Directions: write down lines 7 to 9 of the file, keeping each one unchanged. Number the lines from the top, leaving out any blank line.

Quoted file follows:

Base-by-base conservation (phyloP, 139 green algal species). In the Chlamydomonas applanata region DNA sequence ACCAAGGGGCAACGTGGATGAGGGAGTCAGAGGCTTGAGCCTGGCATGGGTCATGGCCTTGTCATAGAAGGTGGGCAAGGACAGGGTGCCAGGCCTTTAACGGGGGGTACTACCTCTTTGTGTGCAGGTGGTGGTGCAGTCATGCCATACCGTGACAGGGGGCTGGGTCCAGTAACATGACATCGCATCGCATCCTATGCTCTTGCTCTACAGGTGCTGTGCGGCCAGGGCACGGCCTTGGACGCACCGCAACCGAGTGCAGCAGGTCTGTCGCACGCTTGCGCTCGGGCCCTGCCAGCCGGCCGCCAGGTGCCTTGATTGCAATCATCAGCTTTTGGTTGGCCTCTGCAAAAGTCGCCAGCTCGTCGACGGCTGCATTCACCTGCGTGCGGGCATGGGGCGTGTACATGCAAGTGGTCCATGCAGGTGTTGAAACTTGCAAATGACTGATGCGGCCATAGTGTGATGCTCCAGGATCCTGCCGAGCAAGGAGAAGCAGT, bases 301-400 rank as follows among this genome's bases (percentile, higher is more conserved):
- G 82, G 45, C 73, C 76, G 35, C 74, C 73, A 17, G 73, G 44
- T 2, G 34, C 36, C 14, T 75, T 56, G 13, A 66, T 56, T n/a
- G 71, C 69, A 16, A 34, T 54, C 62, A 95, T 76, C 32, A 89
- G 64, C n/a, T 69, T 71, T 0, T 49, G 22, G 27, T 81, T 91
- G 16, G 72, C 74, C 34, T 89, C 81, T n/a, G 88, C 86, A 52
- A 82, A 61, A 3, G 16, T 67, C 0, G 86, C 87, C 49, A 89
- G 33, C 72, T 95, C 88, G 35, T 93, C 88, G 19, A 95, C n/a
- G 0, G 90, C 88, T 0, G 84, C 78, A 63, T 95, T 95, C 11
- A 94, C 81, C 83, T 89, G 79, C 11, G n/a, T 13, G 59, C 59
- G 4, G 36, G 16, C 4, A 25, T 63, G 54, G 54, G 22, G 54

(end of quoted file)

- A 82, A 61, A 3, G 16, T 67, C 0, G 86, C 87, C 49, A 89
- G 33, C 72, T 95, C 88, G 35, T 93, C 88, G 19, A 95, C n/a
- G 0, G 90, C 88, T 0, G 84, C 78, A 63, T 95, T 95, C 11